What is ESG Investing?
ESG investing is an investment strategy which includes environmental, social, and governance (ESG) risks and opportunities in the investment decision-making process. ESG investing can be thought of as adding an extra layer of analysis compared with traditional investing analysis, since the more traditional approach often focuses on company and industry analysis.
ESG investing is becoming more important to the investment community for two reasons. Firstly, there has been significant growth in demand by pension funds and retail investors for their assets to be managed using an ESG strategy. Secondly, there is increasing evidence that incorporating ESG in an investment strategy improves portfolio returns. There are several ESG investing styles, depending on the investors’ priorities and their stock selection approach.
Key Learning Points
- ESG investing is an investment strategy that includes environmental, social, and governance (ESG) risks and opportunities in investment analysis
- ESG investing is becoming more important due to significant growth in demand for ESG investment funds and evidence of higher returns from ESG-based portfolios
- There are several ESG investing styles. Broadly, these can either be top-down (based on a specific ESG theme) or bottom-up (starting with a list of potential stocks that meet ESG criteria)
- ESG investing styles can also be based on values (doing good for society or the environment) or value (get a better return by minimizing ESG risks)
ESG Investing Explained
ESG risks are summarized by the categories below:
- Environmental risks
- Social risks
- Governance risks
Environmental risks arise from a company negatively affecting the environment through climate change, pollution, waste, or exploiting limited natural resources.
Social risks result from a company negatively affecting people or society (this includes employees, customers and the wider community). Examples of social risks include lack of health and safety procedures for employees or non-adherence to product safety protocols.
Governance risks relate to concerns from how a company is owned and managed, as well as the company’s exposure to legal and regulatory risk. Examples of governance risks include the quality of management or non-compliance with industry regulation.
Examples of ESG risks include:
- The impact of climate change regulations on the future profitability of oil and gas firms;
- Risk of antitrust regulations or restrictions on data usage disrupting the operations of technology companies; and
- Reputational damage from poor labor practices eroding a company’s brand value.
One of the major challenges with ESG analysis is that different sectors and industries are exposed to different risks; for example, the ESG risks for an oil and gas company are very different to the ESG risks for a technology company. ESG analysis therefore needs to focus on the risks which are material to the company and sector.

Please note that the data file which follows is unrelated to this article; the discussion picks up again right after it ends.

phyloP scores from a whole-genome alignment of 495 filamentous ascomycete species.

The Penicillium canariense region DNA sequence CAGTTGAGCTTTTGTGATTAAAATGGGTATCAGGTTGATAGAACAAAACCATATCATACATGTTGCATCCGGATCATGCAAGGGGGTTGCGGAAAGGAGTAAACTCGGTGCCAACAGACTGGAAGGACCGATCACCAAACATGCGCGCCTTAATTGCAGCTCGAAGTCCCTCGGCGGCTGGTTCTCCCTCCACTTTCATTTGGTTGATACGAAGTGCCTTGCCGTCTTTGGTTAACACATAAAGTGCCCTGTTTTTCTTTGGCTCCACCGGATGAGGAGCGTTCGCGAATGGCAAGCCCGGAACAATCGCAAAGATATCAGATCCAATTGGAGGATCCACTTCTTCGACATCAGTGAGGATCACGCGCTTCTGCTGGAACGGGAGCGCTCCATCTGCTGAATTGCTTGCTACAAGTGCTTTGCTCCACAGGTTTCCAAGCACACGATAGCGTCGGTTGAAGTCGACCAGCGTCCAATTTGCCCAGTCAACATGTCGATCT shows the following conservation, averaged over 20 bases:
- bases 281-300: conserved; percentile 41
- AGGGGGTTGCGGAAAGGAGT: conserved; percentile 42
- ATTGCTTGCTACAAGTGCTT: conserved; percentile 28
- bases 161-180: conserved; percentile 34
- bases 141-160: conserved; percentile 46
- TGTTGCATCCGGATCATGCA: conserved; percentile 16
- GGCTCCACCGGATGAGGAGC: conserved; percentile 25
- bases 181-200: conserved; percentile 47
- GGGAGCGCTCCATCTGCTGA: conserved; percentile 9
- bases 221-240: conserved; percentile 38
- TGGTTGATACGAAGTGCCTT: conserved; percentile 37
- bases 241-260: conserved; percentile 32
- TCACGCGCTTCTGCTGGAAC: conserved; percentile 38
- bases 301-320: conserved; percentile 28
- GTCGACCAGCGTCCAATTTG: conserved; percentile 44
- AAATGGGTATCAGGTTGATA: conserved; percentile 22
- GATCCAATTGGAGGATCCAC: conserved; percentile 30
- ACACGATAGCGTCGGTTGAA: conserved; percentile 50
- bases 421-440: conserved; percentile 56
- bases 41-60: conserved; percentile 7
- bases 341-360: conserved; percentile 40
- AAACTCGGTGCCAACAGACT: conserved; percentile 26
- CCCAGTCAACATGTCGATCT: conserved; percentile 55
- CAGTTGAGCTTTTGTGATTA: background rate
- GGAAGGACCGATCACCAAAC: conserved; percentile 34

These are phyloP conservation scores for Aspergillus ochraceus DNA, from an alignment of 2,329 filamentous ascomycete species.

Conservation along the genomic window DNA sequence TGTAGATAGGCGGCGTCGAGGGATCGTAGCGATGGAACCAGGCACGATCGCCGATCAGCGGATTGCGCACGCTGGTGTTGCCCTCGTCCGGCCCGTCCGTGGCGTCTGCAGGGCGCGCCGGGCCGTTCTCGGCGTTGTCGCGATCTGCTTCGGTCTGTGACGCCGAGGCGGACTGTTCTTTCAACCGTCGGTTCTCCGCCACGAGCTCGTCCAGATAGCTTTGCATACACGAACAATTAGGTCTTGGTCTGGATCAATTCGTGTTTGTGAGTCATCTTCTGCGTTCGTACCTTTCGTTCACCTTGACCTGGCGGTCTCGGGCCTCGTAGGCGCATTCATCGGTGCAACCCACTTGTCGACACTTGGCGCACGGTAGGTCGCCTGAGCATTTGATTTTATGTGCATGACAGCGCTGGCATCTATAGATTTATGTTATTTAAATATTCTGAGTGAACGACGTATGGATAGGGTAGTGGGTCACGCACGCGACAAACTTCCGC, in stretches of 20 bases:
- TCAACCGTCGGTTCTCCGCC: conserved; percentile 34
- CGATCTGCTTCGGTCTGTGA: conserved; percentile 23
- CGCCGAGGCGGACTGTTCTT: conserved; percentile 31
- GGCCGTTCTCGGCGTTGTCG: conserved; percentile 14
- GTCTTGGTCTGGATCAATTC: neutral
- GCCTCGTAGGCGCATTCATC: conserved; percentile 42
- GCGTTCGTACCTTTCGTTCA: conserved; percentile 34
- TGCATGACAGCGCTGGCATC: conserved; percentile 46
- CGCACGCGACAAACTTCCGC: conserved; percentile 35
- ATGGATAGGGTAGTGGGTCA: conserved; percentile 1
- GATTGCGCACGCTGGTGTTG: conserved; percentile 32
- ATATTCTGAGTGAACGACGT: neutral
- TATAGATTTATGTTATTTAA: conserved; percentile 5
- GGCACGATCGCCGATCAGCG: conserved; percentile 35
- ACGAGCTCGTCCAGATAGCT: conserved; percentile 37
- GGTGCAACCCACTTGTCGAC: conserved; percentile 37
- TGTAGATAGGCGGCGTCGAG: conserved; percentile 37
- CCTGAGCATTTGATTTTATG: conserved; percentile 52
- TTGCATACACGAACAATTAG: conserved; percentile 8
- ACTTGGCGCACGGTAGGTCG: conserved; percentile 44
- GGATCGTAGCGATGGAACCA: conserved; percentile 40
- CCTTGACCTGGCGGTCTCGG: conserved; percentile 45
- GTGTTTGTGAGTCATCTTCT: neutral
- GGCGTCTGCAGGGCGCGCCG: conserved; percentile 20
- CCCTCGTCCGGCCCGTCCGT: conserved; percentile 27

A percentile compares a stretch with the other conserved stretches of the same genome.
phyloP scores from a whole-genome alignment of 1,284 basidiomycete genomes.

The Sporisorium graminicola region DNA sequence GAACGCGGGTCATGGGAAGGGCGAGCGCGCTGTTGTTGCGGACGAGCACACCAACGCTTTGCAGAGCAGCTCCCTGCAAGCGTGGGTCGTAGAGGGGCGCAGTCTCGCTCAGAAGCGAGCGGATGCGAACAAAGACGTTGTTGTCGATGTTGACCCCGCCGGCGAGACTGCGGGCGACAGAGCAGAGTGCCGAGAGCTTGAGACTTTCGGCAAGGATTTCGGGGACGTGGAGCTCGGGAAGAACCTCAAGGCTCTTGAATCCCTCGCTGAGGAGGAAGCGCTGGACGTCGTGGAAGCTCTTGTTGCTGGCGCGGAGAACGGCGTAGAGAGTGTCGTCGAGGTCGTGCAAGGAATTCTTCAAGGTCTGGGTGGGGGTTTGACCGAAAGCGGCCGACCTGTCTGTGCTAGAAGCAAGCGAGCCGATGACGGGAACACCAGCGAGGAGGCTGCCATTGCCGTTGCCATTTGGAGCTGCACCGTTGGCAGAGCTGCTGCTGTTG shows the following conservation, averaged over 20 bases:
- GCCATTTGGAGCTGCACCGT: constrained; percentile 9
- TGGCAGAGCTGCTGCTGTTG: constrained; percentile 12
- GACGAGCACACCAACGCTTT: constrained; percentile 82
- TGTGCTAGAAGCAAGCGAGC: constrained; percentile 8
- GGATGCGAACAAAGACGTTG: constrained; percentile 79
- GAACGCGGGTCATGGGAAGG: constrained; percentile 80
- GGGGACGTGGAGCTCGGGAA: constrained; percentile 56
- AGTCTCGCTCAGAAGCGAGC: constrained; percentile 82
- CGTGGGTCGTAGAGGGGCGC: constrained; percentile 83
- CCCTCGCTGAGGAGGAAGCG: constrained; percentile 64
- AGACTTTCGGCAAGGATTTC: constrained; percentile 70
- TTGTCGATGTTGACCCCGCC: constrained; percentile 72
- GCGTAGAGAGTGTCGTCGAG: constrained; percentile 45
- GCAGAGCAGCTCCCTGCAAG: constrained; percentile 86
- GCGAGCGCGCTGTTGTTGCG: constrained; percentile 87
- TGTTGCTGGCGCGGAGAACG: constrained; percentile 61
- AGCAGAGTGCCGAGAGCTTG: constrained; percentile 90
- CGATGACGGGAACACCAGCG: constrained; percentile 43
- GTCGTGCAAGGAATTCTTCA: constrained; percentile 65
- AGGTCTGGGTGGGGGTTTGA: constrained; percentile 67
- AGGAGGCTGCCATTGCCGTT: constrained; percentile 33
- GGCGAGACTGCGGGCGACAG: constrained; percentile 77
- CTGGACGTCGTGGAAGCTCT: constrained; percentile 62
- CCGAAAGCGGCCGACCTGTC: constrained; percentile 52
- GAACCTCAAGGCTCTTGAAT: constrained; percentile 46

ESG Investment Styles
ESG investors can use a number of different approaches (‘investment styles’) when conducting ESG analysis. The most common approaches are summarized below:
In this approach, investors include or exclude certain companies from their list of investable companies, based on the company’s activities or characteristics. For example, investors may exclude all tobacco companies from the list of companies that it is able to invest in.
This approach involves selecting companies that perform well in terms of ESG metrics relative to their industry peers. This approach avoids the need to exclude certain sectors, thus reducing the risk of underperformance of a portfolio due to lack of exposure to specific sectors.
This is an approach where investors integrate the key ESG risks into their financial forecasts and valuation of a company. This approach therefore treats ESG risks as an extension of traditional investment analysis and therefore the investment decisions is based on an assessment of risk adjusted returns rather than ethical concerns.
This approach involves identifying themes that are important to investors. For example, if investors want to invest in clean energy, analysts will identify businesses that meet this criteria.
This approach involves investing in companies that are likely to generate a benefit for society. The idea is to generate both business and social returns.
Example: ESG Investment Styles
We have been asked to use the following information to determine which of the following FTSE 100 companies to invest in if the investment strategy uses:
- Ethical screening to exclude all tobacco companies and weapons manufacturers.
- Best in class screening to include companies with an ESG score above sector average score.
Investment Strategy 1: Ethical Screening
This is a relatively simple screening. Based on the information given in column C, we will exclude any companies involved in tobacco and aerospace and defense. If you can see in column H, we have added a “No” against companies falling in these two categories.
Investment Strategy 2: Best in Class Screening
For this strategy, we can use the IF function in Excel to determine which companies’ ESG score (column F) is higher than the sector average (column G). For example, BAE Systems’ ESG score of 90.0 is higher than the sector average (82), so we can see a “Yes” next to it